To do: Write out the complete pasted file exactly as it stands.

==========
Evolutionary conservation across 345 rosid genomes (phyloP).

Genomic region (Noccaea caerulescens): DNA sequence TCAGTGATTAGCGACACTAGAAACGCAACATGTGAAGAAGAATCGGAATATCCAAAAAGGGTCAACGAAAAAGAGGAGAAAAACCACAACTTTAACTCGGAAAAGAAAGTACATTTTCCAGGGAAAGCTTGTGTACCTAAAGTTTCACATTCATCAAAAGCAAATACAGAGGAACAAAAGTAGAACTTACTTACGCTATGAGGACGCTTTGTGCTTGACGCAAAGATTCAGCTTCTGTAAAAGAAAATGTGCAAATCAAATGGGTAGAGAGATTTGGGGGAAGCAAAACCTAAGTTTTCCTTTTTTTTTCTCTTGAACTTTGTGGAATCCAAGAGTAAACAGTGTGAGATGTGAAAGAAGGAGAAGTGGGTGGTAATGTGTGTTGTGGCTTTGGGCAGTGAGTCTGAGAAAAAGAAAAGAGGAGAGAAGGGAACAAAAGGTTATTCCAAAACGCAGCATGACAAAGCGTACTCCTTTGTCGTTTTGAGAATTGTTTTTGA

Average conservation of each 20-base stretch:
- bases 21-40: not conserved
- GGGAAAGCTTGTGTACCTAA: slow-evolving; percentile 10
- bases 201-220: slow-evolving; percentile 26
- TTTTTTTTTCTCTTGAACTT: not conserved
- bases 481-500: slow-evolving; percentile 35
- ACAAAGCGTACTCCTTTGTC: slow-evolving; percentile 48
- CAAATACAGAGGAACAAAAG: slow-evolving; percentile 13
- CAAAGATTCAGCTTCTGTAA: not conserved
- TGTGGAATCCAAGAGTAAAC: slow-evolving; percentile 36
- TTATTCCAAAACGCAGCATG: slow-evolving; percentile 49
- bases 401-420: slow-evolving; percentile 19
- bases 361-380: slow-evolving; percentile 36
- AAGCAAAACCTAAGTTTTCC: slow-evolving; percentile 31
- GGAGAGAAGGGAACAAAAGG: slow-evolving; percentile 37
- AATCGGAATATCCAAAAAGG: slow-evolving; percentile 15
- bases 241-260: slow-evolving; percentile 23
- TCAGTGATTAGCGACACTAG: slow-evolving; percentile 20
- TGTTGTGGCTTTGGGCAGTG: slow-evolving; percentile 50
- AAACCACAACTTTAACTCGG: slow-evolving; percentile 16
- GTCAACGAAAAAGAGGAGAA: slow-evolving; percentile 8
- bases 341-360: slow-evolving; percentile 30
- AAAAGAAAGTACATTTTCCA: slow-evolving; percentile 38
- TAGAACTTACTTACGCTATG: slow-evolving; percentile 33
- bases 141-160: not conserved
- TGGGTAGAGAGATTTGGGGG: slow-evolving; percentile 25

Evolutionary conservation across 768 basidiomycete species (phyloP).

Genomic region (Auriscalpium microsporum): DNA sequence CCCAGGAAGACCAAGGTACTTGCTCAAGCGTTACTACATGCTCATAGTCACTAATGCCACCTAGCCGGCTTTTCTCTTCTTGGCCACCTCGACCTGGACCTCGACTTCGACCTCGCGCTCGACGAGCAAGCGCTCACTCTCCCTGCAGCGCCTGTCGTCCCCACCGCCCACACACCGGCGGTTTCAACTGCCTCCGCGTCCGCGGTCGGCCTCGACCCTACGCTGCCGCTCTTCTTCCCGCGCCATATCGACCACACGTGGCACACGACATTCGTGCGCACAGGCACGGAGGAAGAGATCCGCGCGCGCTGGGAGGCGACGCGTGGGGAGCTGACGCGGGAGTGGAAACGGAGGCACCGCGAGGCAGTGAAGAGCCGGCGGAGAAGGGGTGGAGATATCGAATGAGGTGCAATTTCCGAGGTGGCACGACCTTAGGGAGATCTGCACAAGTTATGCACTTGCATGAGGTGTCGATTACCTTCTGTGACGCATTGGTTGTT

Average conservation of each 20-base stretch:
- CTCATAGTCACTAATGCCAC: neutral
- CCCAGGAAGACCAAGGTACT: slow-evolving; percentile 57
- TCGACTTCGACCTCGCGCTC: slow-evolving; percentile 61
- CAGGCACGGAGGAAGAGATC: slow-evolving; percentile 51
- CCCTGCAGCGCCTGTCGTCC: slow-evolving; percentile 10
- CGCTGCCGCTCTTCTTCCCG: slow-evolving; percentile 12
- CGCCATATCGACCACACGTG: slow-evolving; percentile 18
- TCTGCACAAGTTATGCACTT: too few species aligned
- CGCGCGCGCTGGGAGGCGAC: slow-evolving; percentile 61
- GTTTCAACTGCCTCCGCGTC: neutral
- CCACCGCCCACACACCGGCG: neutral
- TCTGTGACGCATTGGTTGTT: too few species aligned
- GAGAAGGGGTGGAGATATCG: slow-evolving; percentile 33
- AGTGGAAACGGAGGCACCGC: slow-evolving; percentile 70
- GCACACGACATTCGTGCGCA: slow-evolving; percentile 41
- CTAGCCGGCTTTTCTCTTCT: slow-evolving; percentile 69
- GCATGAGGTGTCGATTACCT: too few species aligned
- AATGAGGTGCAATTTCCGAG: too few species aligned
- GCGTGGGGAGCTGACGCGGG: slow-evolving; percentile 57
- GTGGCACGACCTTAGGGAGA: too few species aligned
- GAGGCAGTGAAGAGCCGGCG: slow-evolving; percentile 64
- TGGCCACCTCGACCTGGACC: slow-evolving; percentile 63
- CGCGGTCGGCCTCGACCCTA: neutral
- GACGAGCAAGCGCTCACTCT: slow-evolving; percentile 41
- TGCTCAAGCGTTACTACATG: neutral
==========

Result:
Evolutionary conservation across 345 rosid genomes (phyloP).

Genomic region (Noccaea caerulescens): DNA sequence TCAGTGATTAGCGACACTAGAAACGCAACATGTGAAGAAGAATCGGAATATCCAAAAAGGGTCAACGAAAAAGAGGAGAAAAACCACAACTTTAACTCGGAAAAGAAAGTACATTTTCCAGGGAAAGCTTGTGTACCTAAAGTTTCACATTCATCAAAAGCAAATACAGAGGAACAAAAGTAGAACTTACTTACGCTATGAGGACGCTTTGTGCTTGACGCAAAGATTCAGCTTCTGTAAAAGAAAATGTGCAAATCAAATGGGTAGAGAGATTTGGGGGAAGCAAAACCTAAGTTTTCCTTTTTTTTTCTCTTGAACTTTGTGGAATCCAAGAGTAAACAGTGTGAGATGTGAAAGAAGGAGAAGTGGGTGGTAATGTGTGTTGTGGCTTTGGGCAGTGAGTCTGAGAAAAAGAAAAGAGGAGAGAAGGGAACAAAAGGTTATTCCAAAACGCAGCATGACAAAGCGTACTCCTTTGTCGTTTTGAGAATTGTTTTTGA

Average conservation of each 20-base stretch:
- bases 21-40: not conserved
- GGGAAAGCTTGTGTACCTAA: slow-evolving; percentile 10
- bases 201-220: slow-evolving; percentile 26
- TTTTTTTTTCTCTTGAACTT: not conserved
- bases 481-500: slow-evolving; percentile 35
- ACAAAGCGTACTCCTTTGTC: slow-evolving; percentile 48
- CAAATACAGAGGAACAAAAG: slow-evolving; percentile 13
- CAAAGATTCAGCTTCTGTAA: not conserved
- TGTGGAATCCAAGAGTAAAC: slow-evolving; percentile 36
- TTATTCCAAAACGCAGCATG: slow-evolving; percentile 49
- bases 401-420: slow-evolving; percentile 19
- bases 361-380: slow-evolving; percentile 36
- AAGCAAAACCTAAGTTTTCC: slow-evolving; percentile 31
- GGAGAGAAGGGAACAAAAGG: slow-evolving; percentile 37
- AATCGGAATATCCAAAAAGG: slow-evolving; percentile 15
- bases 241-260: slow-evolving; percentile 23
- TCAGTGATTAGCGACACTAG: slow-evolving; percentile 20
- TGTTGTGGCTTTGGGCAGTG: slow-evolving; percentile 50
- AAACCACAACTTTAACTCGG: slow-evolving; percentile 16
- GTCAACGAAAAAGAGGAGAA: slow-evolving; percentile 8
- bases 341-360: slow-evolving; percentile 30
- AAAAGAAAGTACATTTTCCA: slow-evolving; percentile 38
- TAGAACTTACTTACGCTATG: slow-evolving; percentile 33
- bases 141-160: not conserved
- TGGGTAGAGAGATTTGGGGG: slow-evolving; percentile 25

Evolutionary conservation across 768 basidiomycete species (phyloP).

Genomic region (Auriscalpium microsporum): DNA sequence CCCAGGAAGACCAAGGTACTTGCTCAAGCGTTACTACATGCTCATAGTCACTAATGCCACCTAGCCGGCTTTTCTCTTCTTGGCCACCTCGACCTGGACCTCGACTTCGACCTCGCGCTCGACGAGCAAGCGCTCACTCTCCCTGCAGCGCCTGTCGTCCCCACCGCCCACACACCGGCGGTTTCAACTGCCTCCGCGTCCGCGGTCGGCCTCGACCCTACGCTGCCGCTCTTCTTCCCGCGCCATATCGACCACACGTGGCACACGACATTCGTGCGCACAGGCACGGAGGAAGAGATCCGCGCGCGCTGGGAGGCGACGCGTGGGGAGCTGACGCGGGAGTGGAAACGGAGGCACCGCGAGGCAGTGAAGAGCCGGCGGAGAAGGGGTGGAGATATCGAATGAGGTGCAATTTCCGAGGTGGCACGACCTTAGGGAGATCTGCACAAGTTATGCACTTGCATGAGGTGTCGATTACCTTCTGTGACGCATTGGTTGTT

Average conservation of each 20-base stretch:
- CTCATAGTCACTAATGCCAC: neutral
- CCCAGGAAGACCAAGGTACT: slow-evolving; percentile 57
- TCGACTTCGACCTCGCGCTC: slow-evolving; percentile 61
- CAGGCACGGAGGAAGAGATC: slow-evolving; percentile 51
- CCCTGCAGCGCCTGTCGTCC: slow-evolving; percentile 10
- CGCTGCCGCTCTTCTTCCCG: slow-evolving; percentile 12
- CGCCATATCGACCACACGTG: slow-evolving; percentile 18
- TCTGCACAAGTTATGCACTT: too few species aligned
- CGCGCGCGCTGGGAGGCGAC: slow-evolving; percentile 61
- GTTTCAACTGCCTCCGCGTC: neutral
- CCACCGCCCACACACCGGCG: neutral
- TCTGTGACGCATTGGTTGTT: too few species aligned
- GAGAAGGGGTGGAGATATCG: slow-evolving; percentile 33
- AGTGGAAACGGAGGCACCGC: slow-evolving; percentile 70
- GCACACGACATTCGTGCGCA: slow-evolving; percentile 41
- CTAGCCGGCTTTTCTCTTCT: slow-evolving; percentile 69
- GCATGAGGTGTCGATTACCT: too few species aligned
- AATGAGGTGCAATTTCCGAG: too few species aligned
- GCGTGGGGAGCTGACGCGGG: slow-evolving; percentile 57
- GTGGCACGACCTTAGGGAGA: too few species aligned
- GAGGCAGTGAAGAGCCGGCG: slow-evolving; percentile 64
- TGGCCACCTCGACCTGGACC: slow-evolving; percentile 63
- CGCGGTCGGCCTCGACCCTA: neutral
- GACGAGCAAGCGCTCACTCT: slow-evolving; percentile 41
- TGCTCAAGCGTTACTACATG: neutral